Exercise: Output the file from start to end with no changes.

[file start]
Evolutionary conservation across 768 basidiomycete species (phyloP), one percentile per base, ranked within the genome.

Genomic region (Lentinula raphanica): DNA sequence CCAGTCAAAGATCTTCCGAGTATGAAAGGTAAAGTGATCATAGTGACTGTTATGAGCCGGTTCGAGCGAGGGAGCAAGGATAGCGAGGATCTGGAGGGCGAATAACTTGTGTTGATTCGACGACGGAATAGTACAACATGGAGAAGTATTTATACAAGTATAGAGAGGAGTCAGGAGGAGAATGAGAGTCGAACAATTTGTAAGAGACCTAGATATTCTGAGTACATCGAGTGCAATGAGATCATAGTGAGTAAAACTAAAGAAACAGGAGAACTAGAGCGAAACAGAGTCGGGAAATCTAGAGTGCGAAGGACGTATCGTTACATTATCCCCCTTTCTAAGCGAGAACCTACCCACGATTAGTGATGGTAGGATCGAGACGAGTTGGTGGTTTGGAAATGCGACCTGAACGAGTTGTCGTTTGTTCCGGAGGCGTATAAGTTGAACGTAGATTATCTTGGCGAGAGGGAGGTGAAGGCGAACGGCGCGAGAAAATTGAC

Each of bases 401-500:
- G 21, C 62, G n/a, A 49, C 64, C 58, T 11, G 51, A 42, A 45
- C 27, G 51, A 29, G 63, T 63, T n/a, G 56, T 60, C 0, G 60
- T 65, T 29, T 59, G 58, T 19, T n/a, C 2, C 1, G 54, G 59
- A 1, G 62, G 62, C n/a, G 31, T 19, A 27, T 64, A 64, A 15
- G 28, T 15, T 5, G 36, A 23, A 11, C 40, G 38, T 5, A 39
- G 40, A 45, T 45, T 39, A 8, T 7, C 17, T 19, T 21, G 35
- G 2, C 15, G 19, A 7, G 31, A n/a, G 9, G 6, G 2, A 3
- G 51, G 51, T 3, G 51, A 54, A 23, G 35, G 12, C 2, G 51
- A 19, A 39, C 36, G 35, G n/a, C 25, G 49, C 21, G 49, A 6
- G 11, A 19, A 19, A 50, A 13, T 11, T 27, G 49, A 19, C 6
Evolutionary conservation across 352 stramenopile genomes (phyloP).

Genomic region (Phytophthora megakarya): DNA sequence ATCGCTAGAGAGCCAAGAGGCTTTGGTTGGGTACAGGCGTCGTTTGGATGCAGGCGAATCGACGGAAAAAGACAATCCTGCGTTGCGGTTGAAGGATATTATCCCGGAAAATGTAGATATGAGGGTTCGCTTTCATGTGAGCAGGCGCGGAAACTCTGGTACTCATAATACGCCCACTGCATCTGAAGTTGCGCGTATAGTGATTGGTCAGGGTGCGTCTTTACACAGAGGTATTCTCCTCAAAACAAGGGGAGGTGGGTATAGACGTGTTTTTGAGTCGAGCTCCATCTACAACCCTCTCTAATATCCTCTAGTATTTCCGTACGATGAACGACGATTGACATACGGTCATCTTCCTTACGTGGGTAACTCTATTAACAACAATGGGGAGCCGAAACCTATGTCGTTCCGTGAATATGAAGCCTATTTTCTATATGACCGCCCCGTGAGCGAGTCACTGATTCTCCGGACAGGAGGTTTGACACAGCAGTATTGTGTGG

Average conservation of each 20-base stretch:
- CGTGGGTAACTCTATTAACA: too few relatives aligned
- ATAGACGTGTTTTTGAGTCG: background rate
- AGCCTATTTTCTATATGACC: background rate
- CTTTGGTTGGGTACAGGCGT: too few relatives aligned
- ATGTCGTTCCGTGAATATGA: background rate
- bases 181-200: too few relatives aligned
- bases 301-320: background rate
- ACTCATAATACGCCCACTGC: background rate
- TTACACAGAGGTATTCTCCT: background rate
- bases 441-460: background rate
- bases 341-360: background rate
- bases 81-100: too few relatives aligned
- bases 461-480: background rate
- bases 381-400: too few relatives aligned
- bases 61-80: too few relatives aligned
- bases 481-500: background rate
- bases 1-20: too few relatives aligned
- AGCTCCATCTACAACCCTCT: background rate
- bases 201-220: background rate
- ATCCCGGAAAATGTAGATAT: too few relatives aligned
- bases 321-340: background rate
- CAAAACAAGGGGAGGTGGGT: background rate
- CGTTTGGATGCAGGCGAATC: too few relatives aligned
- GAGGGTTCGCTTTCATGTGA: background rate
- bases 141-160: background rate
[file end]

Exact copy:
Evolutionary conservation across 768 basidiomycete species (phyloP), one percentile per base, ranked within the genome.

Genomic region (Lentinula raphanica): DNA sequence CCAGTCAAAGATCTTCCGAGTATGAAAGGTAAAGTGATCATAGTGACTGTTATGAGCCGGTTCGAGCGAGGGAGCAAGGATAGCGAGGATCTGGAGGGCGAATAACTTGTGTTGATTCGACGACGGAATAGTACAACATGGAGAAGTATTTATACAAGTATAGAGAGGAGTCAGGAGGAGAATGAGAGTCGAACAATTTGTAAGAGACCTAGATATTCTGAGTACATCGAGTGCAATGAGATCATAGTGAGTAAAACTAAAGAAACAGGAGAACTAGAGCGAAACAGAGTCGGGAAATCTAGAGTGCGAAGGACGTATCGTTACATTATCCCCCTTTCTAAGCGAGAACCTACCCACGATTAGTGATGGTAGGATCGAGACGAGTTGGTGGTTTGGAAATGCGACCTGAACGAGTTGTCGTTTGTTCCGGAGGCGTATAAGTTGAACGTAGATTATCTTGGCGAGAGGGAGGTGAAGGCGAACGGCGCGAGAAAATTGAC

Each of bases 401-500:
- G 21, C 62, G n/a, A 49, C 64, C 58, T 11, G 51, A 42, A 45
- C 27, G 51, A 29, G 63, T 63, T n/a, G 56, T 60, C 0, G 60
- T 65, T 29, T 59, G 58, T 19, T n/a, C 2, C 1, G 54, G 59
- A 1, G 62, G 62, C n/a, G 31, T 19, A 27, T 64, A 64, A 15
- G 28, T 15, T 5, G 36, A 23, A 11, C 40, G 38, T 5, A 39
- G 40, A 45, T 45, T 39, A 8, T 7, C 17, T 19, T 21, G 35
- G 2, C 15, G 19, A 7, G 31, A n/a, G 9, G 6, G 2, A 3
- G 51, G 51, T 3, G 51, A 54, A 23, G 35, G 12, C 2, G 51
- A 19, A 39, C 36, G 35, G n/a, C 25, G 49, C 21, G 49, A 6
- G 11, A 19, A 19, A 50, A 13, T 11, T 27, G 49, A 19, C 6
Evolutionary conservation across 352 stramenopile genomes (phyloP).

Genomic region (Phytophthora megakarya): DNA sequence ATCGCTAGAGAGCCAAGAGGCTTTGGTTGGGTACAGGCGTCGTTTGGATGCAGGCGAATCGACGGAAAAAGACAATCCTGCGTTGCGGTTGAAGGATATTATCCCGGAAAATGTAGATATGAGGGTTCGCTTTCATGTGAGCAGGCGCGGAAACTCTGGTACTCATAATACGCCCACTGCATCTGAAGTTGCGCGTATAGTGATTGGTCAGGGTGCGTCTTTACACAGAGGTATTCTCCTCAAAACAAGGGGAGGTGGGTATAGACGTGTTTTTGAGTCGAGCTCCATCTACAACCCTCTCTAATATCCTCTAGTATTTCCGTACGATGAACGACGATTGACATACGGTCATCTTCCTTACGTGGGTAACTCTATTAACAACAATGGGGAGCCGAAACCTATGTCGTTCCGTGAATATGAAGCCTATTTTCTATATGACCGCCCCGTGAGCGAGTCACTGATTCTCCGGACAGGAGGTTTGACACAGCAGTATTGTGTGG

Average conservation of each 20-base stretch:
- CGTGGGTAACTCTATTAACA: too few relatives aligned
- ATAGACGTGTTTTTGAGTCG: background rate
- AGCCTATTTTCTATATGACC: background rate
- CTTTGGTTGGGTACAGGCGT: too few relatives aligned
- ATGTCGTTCCGTGAATATGA: background rate
- bases 181-200: too few relatives aligned
- bases 301-320: background rate
- ACTCATAATACGCCCACTGC: background rate
- TTACACAGAGGTATTCTCCT: background rate
- bases 441-460: background rate
- bases 341-360: background rate
- bases 81-100: too few relatives aligned
- bases 461-480: background rate
- bases 381-400: too few relatives aligned
- bases 61-80: too few relatives aligned
- bases 481-500: background rate
- bases 1-20: too few relatives aligned
- AGCTCCATCTACAACCCTCT: background rate
- bases 201-220: background rate
- ATCCCGGAAAATGTAGATAT: too few relatives aligned
- bases 321-340: background rate
- CAAAACAAGGGGAGGTGGGT: background rate
- CGTTTGGATGCAGGCGAATC: too few relatives aligned
- GAGGGTTCGCTTTCATGTGA: background rate
- bases 141-160: background rate